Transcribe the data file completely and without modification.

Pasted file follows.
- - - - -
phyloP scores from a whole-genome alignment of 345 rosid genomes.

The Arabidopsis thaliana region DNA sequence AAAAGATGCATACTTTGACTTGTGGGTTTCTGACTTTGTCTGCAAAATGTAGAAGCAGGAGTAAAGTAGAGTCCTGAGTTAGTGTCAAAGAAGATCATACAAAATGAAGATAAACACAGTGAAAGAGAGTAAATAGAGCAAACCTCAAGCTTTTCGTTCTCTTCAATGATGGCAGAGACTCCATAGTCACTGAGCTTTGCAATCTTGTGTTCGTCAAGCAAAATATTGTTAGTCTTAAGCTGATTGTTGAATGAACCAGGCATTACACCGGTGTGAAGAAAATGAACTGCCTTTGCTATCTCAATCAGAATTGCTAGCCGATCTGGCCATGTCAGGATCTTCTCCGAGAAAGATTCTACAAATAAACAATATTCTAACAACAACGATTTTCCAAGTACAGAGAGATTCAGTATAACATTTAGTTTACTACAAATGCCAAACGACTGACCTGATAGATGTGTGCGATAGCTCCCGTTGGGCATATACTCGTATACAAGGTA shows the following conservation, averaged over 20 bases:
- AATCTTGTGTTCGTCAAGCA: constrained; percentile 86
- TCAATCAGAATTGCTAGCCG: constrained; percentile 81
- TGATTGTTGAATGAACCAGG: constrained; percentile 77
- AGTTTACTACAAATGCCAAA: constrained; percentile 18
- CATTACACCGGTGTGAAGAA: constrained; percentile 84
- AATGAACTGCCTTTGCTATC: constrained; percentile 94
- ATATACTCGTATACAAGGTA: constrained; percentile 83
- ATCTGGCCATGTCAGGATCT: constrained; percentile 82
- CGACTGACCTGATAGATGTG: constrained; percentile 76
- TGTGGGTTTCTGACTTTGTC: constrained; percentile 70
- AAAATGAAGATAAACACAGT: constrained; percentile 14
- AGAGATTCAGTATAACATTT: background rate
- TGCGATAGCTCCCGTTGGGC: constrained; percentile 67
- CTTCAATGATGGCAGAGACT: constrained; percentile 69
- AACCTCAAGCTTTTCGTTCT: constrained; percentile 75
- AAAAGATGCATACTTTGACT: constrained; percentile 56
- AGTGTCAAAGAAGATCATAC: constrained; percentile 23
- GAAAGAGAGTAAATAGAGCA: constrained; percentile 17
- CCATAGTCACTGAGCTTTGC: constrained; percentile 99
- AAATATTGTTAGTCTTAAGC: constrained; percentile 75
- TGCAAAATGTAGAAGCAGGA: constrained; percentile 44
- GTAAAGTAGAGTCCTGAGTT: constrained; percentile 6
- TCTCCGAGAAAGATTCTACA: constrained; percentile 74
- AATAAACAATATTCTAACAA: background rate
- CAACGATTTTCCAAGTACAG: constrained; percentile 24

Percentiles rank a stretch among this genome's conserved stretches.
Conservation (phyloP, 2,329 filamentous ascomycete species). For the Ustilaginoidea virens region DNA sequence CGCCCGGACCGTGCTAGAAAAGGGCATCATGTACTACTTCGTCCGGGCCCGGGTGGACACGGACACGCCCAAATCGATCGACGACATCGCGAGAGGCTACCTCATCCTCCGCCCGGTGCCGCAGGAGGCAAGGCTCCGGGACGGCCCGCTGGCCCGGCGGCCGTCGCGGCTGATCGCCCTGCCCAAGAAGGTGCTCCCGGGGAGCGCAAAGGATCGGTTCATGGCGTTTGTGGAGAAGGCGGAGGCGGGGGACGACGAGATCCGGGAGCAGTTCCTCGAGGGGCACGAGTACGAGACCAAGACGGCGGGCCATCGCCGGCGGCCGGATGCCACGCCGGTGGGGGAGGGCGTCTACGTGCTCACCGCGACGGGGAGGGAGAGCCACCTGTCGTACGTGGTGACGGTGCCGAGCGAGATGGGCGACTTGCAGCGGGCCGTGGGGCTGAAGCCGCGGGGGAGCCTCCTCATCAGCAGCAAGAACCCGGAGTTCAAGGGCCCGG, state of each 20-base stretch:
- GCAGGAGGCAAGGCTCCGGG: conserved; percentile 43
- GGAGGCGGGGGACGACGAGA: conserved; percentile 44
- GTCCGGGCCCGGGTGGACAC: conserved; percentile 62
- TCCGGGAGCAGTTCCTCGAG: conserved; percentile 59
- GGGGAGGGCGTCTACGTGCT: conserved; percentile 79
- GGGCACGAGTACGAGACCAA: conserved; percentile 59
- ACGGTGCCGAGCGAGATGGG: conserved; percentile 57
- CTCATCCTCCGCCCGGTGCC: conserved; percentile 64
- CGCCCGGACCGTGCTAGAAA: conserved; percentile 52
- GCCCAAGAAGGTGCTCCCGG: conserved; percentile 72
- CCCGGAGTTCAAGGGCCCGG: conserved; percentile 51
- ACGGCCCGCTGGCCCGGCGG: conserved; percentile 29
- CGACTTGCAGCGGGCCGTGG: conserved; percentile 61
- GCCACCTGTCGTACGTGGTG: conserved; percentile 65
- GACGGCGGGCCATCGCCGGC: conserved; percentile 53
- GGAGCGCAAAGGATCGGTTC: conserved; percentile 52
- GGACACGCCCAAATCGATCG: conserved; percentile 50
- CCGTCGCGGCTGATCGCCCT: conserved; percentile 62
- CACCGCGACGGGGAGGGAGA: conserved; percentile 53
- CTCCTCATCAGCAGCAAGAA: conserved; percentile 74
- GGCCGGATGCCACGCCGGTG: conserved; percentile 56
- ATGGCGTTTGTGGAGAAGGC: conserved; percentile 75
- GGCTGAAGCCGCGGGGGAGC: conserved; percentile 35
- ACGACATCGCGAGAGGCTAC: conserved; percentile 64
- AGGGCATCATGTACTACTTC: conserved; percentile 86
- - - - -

phyloP scores from a whole-genome alignment of 345 rosid genomes.

The Arabidopsis thaliana region DNA sequence AAAAGATGCATACTTTGACTTGTGGGTTTCTGACTTTGTCTGCAAAATGTAGAAGCAGGAGTAAAGTAGAGTCCTGAGTTAGTGTCAAAGAAGATCATACAAAATGAAGATAAACACAGTGAAAGAGAGTAAATAGAGCAAACCTCAAGCTTTTCGTTCTCTTCAATGATGGCAGAGACTCCATAGTCACTGAGCTTTGCAATCTTGTGTTCGTCAAGCAAAATATTGTTAGTCTTAAGCTGATTGTTGAATGAACCAGGCATTACACCGGTGTGAAGAAAATGAACTGCCTTTGCTATCTCAATCAGAATTGCTAGCCGATCTGGCCATGTCAGGATCTTCTCCGAGAAAGATTCTACAAATAAACAATATTCTAACAACAACGATTTTCCAAGTACAGAGAGATTCAGTATAACATTTAGTTTACTACAAATGCCAAACGACTGACCTGATAGATGTGTGCGATAGCTCCCGTTGGGCATATACTCGTATACAAGGTA shows the following conservation, averaged over 20 bases:
- AATCTTGTGTTCGTCAAGCA: constrained; percentile 86
- TCAATCAGAATTGCTAGCCG: constrained; percentile 81
- TGATTGTTGAATGAACCAGG: constrained; percentile 77
- AGTTTACTACAAATGCCAAA: constrained; percentile 18
- CATTACACCGGTGTGAAGAA: constrained; percentile 84
- AATGAACTGCCTTTGCTATC: constrained; percentile 94
- ATATACTCGTATACAAGGTA: constrained; percentile 83
- ATCTGGCCATGTCAGGATCT: constrained; percentile 82
- CGACTGACCTGATAGATGTG: constrained; percentile 76
- TGTGGGTTTCTGACTTTGTC: constrained; percentile 70
- AAAATGAAGATAAACACAGT: constrained; percentile 14
- AGAGATTCAGTATAACATTT: background rate
- TGCGATAGCTCCCGTTGGGC: constrained; percentile 67
- CTTCAATGATGGCAGAGACT: constrained; percentile 69
- AACCTCAAGCTTTTCGTTCT: constrained; percentile 75
- AAAAGATGCATACTTTGACT: constrained; percentile 56
- AGTGTCAAAGAAGATCATAC: constrained; percentile 23
- GAAAGAGAGTAAATAGAGCA: constrained; percentile 17
- CCATAGTCACTGAGCTTTGC: constrained; percentile 99
- AAATATTGTTAGTCTTAAGC: constrained; percentile 75
- TGCAAAATGTAGAAGCAGGA: constrained; percentile 44
- GTAAAGTAGAGTCCTGAGTT: constrained; percentile 6
- TCTCCGAGAAAGATTCTACA: constrained; percentile 74
- AATAAACAATATTCTAACAA: background rate
- CAACGATTTTCCAAGTACAG: constrained; percentile 24

Percentiles rank a stretch among this genome's conserved stretches.
Conservation (phyloP, 2,329 filamentous ascomycete species). For the Ustilaginoidea virens region DNA sequence CGCCCGGACCGTGCTAGAAAAGGGCATCATGTACTACTTCGTCCGGGCCCGGGTGGACACGGACACGCCCAAATCGATCGACGACATCGCGAGAGGCTACCTCATCCTCCGCCCGGTGCCGCAGGAGGCAAGGCTCCGGGACGGCCCGCTGGCCCGGCGGCCGTCGCGGCTGATCGCCCTGCCCAAGAAGGTGCTCCCGGGGAGCGCAAAGGATCGGTTCATGGCGTTTGTGGAGAAGGCGGAGGCGGGGGACGACGAGATCCGGGAGCAGTTCCTCGAGGGGCACGAGTACGAGACCAAGACGGCGGGCCATCGCCGGCGGCCGGATGCCACGCCGGTGGGGGAGGGCGTCTACGTGCTCACCGCGACGGGGAGGGAGAGCCACCTGTCGTACGTGGTGACGGTGCCGAGCGAGATGGGCGACTTGCAGCGGGCCGTGGGGCTGAAGCCGCGGGGGAGCCTCCTCATCAGCAGCAAGAACCCGGAGTTCAAGGGCCCGG, state of each 20-base stretch:
- GCAGGAGGCAAGGCTCCGGG: conserved; percentile 43
- GGAGGCGGGGGACGACGAGA: conserved; percentile 44
- GTCCGGGCCCGGGTGGACAC: conserved; percentile 62
- TCCGGGAGCAGTTCCTCGAG: conserved; percentile 59
- GGGGAGGGCGTCTACGTGCT: conserved; percentile 79
- GGGCACGAGTACGAGACCAA: conserved; percentile 59
- ACGGTGCCGAGCGAGATGGG: conserved; percentile 57
- CTCATCCTCCGCCCGGTGCC: conserved; percentile 64
- CGCCCGGACCGTGCTAGAAA: conserved; percentile 52
- GCCCAAGAAGGTGCTCCCGG: conserved; percentile 72
- CCCGGAGTTCAAGGGCCCGG: conserved; percentile 51
- ACGGCCCGCTGGCCCGGCGG: conserved; percentile 29
- CGACTTGCAGCGGGCCGTGG: conserved; percentile 61
- GCCACCTGTCGTACGTGGTG: conserved; percentile 65
- GACGGCGGGCCATCGCCGGC: conserved; percentile 53
- GGAGCGCAAAGGATCGGTTC: conserved; percentile 52
- GGACACGCCCAAATCGATCG: conserved; percentile 50
- CCGTCGCGGCTGATCGCCCT: conserved; percentile 62
- CACCGCGACGGGGAGGGAGA: conserved; percentile 53
- CTCCTCATCAGCAGCAAGAA: conserved; percentile 74
- GGCCGGATGCCACGCCGGTG: conserved; percentile 56
- ATGGCGTTTGTGGAGAAGGC: conserved; percentile 75
- GGCTGAAGCCGCGGGGGAGC: conserved; percentile 35
- ACGACATCGCGAGAGGCTAC: conserved; percentile 64
- AGGGCATCATGTACTACTTC: conserved; percentile 86